automatically disable kernel's rate-limiting applied to userspace
           processes (equivalent to setting "printk.devkmsg=on").

       MaxLevelStore=, MaxLevelSyslog=, MaxLevelKMsg=, MaxLevelConsole=,
           Controls the maximum log level of messages that are stored in the
           journal, forwarded to syslog, kmsg, the console or wall (if that is
           enabled, see above). As argument, takes one of "emerg", "alert",
           "crit", "err", "warning", "notice", "info", "debug", or integer
           values in the range of 0–7 (corresponding to the same levels).
           Messages equal or below the log level specified are stored/forwarded,
           messages above are dropped. Defaults to "debug" for MaxLevelStore=
           and MaxLevelSyslog=, to ensure that the all messages are stored in
           the journal and forwarded to syslog. Defaults to "notice" for
           MaxLevelKMsg=, "info" for MaxLevelConsole=, and "emerg" for
           MaxLevelWall=. These settings may be overridden at boot time with the
           kernel command line options "systemd.journald.max_level_store=",

           Takes a boolean value. If enabled systemd-journal processes /dev/kmsg
           messages generated by the kernel. In the default journal namespace
           this option is enabled by default, it is disabled in all others.

           Takes a boolean value. If enabled systemd-journal will turn on kernel
           auditing on start-up. If disabled it will turn it off. If unset it
           will neither enable nor disable it, leaving the previous state
           unchanged. Note that this option does not control whether
           systemd-journald collects generated audit records, it just controls
           whether it tells the kernel to generate them. This means if another
           tool turns on auditing even if systemd-journald left it off, it will
           still collect the generated messages. Defaults to on.

           Change the console TTY to use if ForwardToConsole=yes is used.
           Defaults to /dev/console.

           The maximum line length to permit when converting stream logs into
           record logs. When a systemd unit's standard output/error are
           connected to the journal via a stream socket, the data read is split
           into individual log records at newline ("\n", ASCII 10) and NUL
           characters. If no such delimiter is read for the specified number of
           bytes a hard log record boundary is artificially inserted, breaking
           up overly long lines into multiple log records. Selecting overly
           large values increases the possible memory usage of the Journal
           daemon for each stream client, as in the worst case the journal
           daemon needs to buffer the specified number of bytes in memory before
           it can flush a new log record to disk. Also note that permitting
           overly large line maximum line lengths affects compatibility with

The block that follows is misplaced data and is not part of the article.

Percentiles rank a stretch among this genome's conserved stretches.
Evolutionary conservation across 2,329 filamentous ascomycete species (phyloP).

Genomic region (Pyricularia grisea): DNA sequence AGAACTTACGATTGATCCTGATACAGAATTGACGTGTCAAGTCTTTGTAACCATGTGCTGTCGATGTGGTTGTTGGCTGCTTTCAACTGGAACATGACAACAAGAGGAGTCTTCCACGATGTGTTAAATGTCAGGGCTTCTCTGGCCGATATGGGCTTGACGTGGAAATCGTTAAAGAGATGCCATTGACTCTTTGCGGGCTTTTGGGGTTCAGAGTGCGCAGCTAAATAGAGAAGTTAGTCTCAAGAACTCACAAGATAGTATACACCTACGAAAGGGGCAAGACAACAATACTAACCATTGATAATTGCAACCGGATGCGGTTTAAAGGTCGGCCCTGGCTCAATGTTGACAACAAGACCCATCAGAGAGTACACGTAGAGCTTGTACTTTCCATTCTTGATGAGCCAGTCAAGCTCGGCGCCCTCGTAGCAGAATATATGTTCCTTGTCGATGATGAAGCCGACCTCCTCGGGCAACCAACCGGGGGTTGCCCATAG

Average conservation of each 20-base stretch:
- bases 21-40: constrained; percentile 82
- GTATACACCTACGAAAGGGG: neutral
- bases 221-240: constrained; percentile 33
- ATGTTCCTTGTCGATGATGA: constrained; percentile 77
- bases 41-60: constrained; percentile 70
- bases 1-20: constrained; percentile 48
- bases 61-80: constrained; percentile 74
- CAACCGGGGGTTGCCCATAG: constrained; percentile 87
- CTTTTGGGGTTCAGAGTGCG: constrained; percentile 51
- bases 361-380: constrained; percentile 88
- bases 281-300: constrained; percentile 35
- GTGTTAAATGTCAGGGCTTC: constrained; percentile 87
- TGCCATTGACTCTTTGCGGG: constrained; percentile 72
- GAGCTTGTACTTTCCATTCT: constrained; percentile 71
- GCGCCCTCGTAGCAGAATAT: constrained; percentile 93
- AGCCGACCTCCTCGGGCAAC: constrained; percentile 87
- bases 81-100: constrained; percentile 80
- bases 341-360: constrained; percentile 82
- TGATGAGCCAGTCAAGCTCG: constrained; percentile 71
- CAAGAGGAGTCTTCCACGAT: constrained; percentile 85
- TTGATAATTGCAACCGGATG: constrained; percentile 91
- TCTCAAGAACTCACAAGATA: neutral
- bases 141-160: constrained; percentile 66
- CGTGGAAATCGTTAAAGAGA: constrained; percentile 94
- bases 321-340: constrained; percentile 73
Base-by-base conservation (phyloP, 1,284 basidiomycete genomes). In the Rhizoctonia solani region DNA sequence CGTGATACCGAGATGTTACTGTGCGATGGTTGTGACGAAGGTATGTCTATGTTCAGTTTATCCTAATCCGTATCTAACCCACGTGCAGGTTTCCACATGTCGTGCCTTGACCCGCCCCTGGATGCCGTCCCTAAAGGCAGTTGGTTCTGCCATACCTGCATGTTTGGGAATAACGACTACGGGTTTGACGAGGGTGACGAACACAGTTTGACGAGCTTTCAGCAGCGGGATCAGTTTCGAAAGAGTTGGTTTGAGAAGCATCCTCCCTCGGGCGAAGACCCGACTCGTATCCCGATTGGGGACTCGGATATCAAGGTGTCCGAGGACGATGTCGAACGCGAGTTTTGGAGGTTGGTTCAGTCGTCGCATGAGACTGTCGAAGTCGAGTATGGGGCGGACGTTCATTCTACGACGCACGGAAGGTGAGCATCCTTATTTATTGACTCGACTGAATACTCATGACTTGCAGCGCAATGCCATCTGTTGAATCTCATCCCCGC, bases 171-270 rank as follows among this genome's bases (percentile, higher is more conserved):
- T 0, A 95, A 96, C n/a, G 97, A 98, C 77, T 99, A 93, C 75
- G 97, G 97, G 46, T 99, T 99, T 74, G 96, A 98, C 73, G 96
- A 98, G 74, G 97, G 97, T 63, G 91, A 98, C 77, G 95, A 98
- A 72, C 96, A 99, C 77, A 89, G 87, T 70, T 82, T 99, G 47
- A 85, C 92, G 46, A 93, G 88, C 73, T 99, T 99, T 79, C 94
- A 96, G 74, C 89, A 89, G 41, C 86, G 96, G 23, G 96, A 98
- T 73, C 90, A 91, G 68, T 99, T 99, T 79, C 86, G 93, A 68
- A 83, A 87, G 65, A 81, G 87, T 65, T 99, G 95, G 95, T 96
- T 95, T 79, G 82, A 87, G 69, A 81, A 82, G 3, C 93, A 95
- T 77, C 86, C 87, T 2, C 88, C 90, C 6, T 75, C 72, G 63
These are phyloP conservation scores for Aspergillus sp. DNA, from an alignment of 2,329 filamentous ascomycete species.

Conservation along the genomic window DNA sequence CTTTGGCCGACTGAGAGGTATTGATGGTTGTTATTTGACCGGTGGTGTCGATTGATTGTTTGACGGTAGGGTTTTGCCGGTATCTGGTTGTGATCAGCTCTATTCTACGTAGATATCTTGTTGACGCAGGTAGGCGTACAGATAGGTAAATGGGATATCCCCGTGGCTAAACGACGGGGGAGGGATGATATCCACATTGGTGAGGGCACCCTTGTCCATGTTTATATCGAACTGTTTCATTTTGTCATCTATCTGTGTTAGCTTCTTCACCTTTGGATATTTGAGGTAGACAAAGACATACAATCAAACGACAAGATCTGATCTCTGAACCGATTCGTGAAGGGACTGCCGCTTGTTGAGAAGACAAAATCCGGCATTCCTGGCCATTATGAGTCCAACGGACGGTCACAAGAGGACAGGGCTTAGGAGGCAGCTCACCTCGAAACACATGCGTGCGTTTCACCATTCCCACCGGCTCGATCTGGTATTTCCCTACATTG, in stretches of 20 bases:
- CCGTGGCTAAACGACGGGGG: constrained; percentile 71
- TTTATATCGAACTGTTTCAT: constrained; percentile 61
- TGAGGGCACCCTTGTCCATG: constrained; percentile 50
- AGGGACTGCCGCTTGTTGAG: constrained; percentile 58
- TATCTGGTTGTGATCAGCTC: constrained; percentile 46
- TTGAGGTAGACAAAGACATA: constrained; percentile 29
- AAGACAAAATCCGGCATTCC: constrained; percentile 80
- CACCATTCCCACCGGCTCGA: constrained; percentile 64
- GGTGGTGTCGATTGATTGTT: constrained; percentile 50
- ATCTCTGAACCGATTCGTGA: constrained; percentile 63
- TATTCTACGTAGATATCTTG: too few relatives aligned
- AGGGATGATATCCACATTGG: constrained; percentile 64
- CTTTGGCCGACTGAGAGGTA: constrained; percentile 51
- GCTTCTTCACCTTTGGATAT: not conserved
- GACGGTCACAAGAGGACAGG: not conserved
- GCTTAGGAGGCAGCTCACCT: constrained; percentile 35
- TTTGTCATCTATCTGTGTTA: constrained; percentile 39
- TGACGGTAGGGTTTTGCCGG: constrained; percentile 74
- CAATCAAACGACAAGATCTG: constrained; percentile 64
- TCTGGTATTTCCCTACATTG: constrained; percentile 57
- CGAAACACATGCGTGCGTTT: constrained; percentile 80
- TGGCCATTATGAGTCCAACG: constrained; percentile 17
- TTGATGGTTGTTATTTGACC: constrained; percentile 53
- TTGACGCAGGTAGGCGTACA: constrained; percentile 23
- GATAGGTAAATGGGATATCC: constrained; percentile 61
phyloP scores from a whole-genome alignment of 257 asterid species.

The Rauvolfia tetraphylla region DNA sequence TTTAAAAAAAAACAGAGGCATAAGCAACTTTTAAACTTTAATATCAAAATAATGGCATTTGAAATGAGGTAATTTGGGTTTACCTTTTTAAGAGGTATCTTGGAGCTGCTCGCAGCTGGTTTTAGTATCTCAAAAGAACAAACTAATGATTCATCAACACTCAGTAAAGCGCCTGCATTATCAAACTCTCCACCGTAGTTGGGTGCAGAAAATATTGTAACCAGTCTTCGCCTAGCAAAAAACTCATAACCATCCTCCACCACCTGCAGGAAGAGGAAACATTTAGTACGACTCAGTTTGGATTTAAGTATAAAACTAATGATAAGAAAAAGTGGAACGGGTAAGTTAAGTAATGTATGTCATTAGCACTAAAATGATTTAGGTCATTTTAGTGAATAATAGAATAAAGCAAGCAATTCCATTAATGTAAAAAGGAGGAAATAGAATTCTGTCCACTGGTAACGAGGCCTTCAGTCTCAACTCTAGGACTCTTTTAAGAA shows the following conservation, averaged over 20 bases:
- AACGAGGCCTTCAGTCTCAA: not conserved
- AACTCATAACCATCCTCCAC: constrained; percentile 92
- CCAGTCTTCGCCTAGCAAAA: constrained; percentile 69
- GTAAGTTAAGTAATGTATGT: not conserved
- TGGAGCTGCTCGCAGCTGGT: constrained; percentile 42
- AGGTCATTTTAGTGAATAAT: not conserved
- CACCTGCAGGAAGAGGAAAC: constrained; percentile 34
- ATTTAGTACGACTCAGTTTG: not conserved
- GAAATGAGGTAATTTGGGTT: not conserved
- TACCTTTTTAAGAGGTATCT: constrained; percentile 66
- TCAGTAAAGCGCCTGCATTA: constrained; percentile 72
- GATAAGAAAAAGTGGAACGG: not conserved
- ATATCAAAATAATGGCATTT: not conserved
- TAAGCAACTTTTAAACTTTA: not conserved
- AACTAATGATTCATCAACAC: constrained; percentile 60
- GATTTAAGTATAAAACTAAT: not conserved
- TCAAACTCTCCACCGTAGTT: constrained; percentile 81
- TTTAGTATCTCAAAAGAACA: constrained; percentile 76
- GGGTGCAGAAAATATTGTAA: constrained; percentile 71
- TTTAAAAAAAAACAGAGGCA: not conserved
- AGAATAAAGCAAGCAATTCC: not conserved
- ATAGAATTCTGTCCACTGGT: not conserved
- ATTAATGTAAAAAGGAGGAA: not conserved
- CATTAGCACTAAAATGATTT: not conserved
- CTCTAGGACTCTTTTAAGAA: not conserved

traditional log protocols as log records might not fit anymore into a
           single AF_UNIX or AF_INET datagram. Takes a size in bytes. If the
           value is suffixed with K, M, G or T, the specified size is parsed as
           Kilobytes, Megabytes, Gigabytes, or Terabytes (with the base 1024),
           respectively. Defaults to 48K, which is relatively large but still
           small enough so that log records likely fit into network datagrams
           along with extra room for metadata. Note that values below 79 are not
           accepted and will be bumped to 79.

       Journal events can be transferred to a different logging daemon in two
       different ways. With the first method, messages are immediately forwarded
       to a socket (/run/systemd/journal/syslog), where the traditional syslog
       daemon can read them. This method is controlled by the ForwardToSyslog=
       option. With a second method, a syslog daemon behaves like a normal
       journal client, and reads messages from the journal files, similarly to
       journalctl(1). With this, messages do not have to be read immediately,
       which allows a logging daemon which is only started late in boot to
       access all messages since the start of the system. In addition, full
       structured meta-data is available to it. This method of course is
       available only if the messages are stored in a journal file at all. So it
       will not work if Storage=none is set. It should be noted that usually the
       second method is used by syslog daemons, so the Storage= option, and not
       the ForwardToSyslog= option, is relevant for them.

       systemd(1), systemd-journald.service(8), journalctl(1), systemd.journal-
       fields(7), systemd-system.conf(5)

        1. Seekable Sequential Key Generators

        2. Users, Groups, UIDs and GIDs on systemd systems

systemd 247                                                     JOURNALD.CONF(5)